Last week, Goolwa to Wellington Local Action Planning Association (GWLAP) held a turtle information session at Goolwa. Approximately 20 people came along to learn about turtles and how we can help collect information to help protect them.
It is coming into the time of year when turtles come out of their winter hibernation and we start to see them out and about on land.
Turtles are an important link in the ecological chain but at present turtle births are not keeping up with deaths so local populations are declining dangerously.
Foxes take 93% of turtle eggs from their nests. Human disturbance and driving over nests destroys more eggs. Only 4% of eggs survive as hatchlings to reach the water’s edge. Protecting turtle nesting sites and controlling foxes to reduce predation is critical to give the turtles a chance to build up a strong population again.
About our turtles:
Australian turtles are aquatic – they live and feed in the water but come to land to nest or find other habitat. There are two species of turtle that live near us – Murray short-necked turtle, Emydura macquarii, and the Eastern long-necked turtle (or Eastern snake-necked turtle), Chelodina longicollis.
The Murray short-necked turtle is about the size of a dinner plate and has a short chunky neck. They are not on land that much and you are most likely to see them basking on logs near the water, but they will come on land to nest in November.
The Eastern long-necked turtle is smaller, about the size of a bread/side plate and is the most common species found on land. It has a long, slender neck that folds into the side of the shell and has distinct black markings on the underside of the shell (the plastron). They also emit a pungent smell when you pick them up.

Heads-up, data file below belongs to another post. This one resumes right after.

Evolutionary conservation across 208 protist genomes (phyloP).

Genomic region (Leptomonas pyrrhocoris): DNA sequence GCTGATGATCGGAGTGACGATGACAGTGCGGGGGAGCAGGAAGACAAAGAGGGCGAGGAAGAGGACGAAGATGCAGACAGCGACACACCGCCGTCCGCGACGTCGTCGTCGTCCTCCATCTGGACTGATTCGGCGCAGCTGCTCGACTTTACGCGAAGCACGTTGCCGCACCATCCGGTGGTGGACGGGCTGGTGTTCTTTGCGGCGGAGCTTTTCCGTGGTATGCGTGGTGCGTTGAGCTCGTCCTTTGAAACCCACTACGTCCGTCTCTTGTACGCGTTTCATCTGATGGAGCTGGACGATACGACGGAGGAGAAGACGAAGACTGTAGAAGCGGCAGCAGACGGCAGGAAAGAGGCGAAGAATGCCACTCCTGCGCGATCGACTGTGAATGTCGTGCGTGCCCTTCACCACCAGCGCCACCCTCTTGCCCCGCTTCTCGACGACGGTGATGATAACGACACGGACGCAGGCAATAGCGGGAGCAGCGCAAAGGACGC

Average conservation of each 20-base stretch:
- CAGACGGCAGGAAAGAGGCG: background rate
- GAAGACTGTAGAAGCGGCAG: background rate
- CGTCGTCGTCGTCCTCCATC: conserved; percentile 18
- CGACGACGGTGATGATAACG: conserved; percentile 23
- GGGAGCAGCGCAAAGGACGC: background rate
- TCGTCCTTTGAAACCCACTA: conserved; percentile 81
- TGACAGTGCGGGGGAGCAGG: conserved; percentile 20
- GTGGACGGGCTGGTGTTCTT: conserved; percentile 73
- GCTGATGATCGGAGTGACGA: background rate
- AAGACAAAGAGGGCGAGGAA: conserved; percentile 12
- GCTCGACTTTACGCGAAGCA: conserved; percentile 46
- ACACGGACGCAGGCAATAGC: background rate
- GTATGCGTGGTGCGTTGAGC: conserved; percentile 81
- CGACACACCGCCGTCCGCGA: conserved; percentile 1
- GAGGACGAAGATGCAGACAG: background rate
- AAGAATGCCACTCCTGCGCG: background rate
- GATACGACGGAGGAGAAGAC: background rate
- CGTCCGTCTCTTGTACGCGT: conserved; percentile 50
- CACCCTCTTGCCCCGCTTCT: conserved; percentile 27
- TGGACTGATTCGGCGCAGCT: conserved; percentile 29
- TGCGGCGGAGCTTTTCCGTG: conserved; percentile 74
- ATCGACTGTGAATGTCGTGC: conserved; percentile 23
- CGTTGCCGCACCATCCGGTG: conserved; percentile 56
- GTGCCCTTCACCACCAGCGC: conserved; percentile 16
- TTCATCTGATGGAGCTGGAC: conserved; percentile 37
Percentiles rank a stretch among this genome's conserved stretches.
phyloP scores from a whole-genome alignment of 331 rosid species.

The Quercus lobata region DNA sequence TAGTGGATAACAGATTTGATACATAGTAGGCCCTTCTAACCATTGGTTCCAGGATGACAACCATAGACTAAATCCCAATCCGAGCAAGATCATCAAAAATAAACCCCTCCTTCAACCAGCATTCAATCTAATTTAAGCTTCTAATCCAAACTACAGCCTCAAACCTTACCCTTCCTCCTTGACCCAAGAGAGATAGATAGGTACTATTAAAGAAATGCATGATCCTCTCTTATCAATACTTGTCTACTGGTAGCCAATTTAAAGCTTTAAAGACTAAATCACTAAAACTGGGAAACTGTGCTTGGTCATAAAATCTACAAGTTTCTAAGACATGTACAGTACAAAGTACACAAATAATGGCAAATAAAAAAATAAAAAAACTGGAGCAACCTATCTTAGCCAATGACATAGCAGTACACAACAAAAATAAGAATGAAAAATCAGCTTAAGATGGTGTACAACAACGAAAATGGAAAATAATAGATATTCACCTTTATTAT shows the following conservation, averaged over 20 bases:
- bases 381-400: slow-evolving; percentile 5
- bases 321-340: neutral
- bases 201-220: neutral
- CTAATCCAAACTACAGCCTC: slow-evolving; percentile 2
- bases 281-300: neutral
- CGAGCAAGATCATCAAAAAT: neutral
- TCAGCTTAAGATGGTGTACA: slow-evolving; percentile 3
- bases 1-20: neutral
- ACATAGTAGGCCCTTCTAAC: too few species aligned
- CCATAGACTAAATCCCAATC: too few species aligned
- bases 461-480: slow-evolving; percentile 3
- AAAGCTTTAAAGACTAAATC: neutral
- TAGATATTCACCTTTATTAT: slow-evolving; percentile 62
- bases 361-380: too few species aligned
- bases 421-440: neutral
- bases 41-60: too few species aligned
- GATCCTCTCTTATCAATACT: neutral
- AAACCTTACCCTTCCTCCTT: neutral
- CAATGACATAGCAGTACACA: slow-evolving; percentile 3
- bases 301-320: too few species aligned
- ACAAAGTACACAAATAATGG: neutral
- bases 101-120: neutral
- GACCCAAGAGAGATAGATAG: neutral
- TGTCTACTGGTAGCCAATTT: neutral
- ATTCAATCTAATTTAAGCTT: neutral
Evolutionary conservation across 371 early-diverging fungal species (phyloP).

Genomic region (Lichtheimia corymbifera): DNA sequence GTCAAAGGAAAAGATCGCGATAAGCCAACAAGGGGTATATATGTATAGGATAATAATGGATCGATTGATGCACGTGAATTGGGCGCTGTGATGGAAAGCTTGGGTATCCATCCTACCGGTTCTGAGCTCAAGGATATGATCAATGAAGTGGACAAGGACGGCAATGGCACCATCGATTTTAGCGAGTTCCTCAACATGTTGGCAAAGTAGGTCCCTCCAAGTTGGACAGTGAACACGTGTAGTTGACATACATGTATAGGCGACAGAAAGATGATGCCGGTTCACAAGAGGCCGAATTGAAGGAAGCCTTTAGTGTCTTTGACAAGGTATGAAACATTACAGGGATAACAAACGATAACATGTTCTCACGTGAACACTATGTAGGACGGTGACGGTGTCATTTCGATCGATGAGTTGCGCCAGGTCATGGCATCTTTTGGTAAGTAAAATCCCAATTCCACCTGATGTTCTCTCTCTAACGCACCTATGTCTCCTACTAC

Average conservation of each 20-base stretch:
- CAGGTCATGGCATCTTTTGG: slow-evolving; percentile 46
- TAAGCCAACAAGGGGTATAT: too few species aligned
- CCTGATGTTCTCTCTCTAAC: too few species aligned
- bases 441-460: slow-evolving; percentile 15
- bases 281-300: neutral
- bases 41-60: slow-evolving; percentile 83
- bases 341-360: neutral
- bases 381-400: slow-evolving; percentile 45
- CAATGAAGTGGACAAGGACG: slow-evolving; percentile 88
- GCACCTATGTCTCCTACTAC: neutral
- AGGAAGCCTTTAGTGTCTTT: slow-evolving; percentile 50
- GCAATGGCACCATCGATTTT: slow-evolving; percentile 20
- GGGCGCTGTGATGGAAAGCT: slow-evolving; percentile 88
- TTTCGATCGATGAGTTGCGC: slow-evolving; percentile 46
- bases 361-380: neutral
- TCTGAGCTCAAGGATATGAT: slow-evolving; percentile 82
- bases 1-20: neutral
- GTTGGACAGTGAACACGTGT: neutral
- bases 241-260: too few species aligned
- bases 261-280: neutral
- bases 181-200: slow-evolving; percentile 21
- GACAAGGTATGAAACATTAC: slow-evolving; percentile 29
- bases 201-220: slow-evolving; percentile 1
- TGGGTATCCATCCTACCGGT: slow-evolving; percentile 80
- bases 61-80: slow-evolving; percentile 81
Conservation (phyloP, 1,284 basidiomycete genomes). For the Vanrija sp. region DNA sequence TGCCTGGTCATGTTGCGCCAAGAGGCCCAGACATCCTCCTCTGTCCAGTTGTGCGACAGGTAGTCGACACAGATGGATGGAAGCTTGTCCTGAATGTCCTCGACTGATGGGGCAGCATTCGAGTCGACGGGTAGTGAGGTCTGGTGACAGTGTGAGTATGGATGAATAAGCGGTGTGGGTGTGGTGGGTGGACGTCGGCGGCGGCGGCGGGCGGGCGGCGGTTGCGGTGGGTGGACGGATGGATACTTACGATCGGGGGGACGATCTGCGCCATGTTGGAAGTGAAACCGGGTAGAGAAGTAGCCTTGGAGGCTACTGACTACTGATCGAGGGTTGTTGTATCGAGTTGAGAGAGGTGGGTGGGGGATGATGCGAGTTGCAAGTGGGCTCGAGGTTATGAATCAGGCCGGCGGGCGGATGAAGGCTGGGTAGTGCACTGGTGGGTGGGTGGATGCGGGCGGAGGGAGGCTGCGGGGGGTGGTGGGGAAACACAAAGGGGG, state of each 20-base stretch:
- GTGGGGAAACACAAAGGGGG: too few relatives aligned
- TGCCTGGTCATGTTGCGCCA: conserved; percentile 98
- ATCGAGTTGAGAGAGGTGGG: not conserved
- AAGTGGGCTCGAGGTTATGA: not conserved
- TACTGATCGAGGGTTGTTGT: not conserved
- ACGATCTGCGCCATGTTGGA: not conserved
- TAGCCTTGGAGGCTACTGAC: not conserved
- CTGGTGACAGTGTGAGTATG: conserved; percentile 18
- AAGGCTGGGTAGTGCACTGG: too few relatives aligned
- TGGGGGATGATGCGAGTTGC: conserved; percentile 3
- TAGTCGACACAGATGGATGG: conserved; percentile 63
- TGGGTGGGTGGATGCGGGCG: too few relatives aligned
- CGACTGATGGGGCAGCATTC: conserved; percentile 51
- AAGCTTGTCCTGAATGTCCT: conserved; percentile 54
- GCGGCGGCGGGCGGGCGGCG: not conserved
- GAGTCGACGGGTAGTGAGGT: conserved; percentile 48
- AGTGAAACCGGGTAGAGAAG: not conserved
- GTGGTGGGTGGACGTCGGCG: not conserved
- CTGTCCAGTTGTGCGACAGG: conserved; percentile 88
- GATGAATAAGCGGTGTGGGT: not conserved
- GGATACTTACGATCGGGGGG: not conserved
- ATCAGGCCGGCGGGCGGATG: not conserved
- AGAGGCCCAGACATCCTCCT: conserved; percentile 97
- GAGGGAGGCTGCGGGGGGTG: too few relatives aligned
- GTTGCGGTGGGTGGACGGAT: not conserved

What we can do to help:
TurtleSAT (TurtleSAT.org.au) is a website where you can register a sighting of a turtle (alive or dead) or a nest anywhere in Australia. The website can be added as an icon to the home screen of your mobile device so you can log a sighting at any time. There are plenty of instructions on the website to help you set it up. Or, you can drop in to the Strathalbyn Natural Resource Centre or give GWLAP a call on 8536 5617 for assistance.
The TurtleSAT project is a collaboration between landholders, community, industry, government and business. The turtle mapping will lead to targeted fox control around areas of significant turtle populations.
Other things you can do to help turtles is to keep an eye out for them on the roads. If you see one crossing the road, gently pick it up and move it off the road in the direction it was walking.
Protect nests from foxes – if you are lucky enough to know of a turtle nest GWLAP (gwlap.org.au) can give you some advice on how best to protect it from predation.
If you find injured or sick turtles GWLAP can direct you to wonderful local wildlife support groups who will be able to help them.
This project is supported by the SA Murray-Darling Basin Natural Resources Management Board through funding from the Australian Government’s National Landcare Programme and the NRM levy.
Maureen Agars from Wildlife Welfare Organisation SA Inc. with a baby Eastern long-necked turtle
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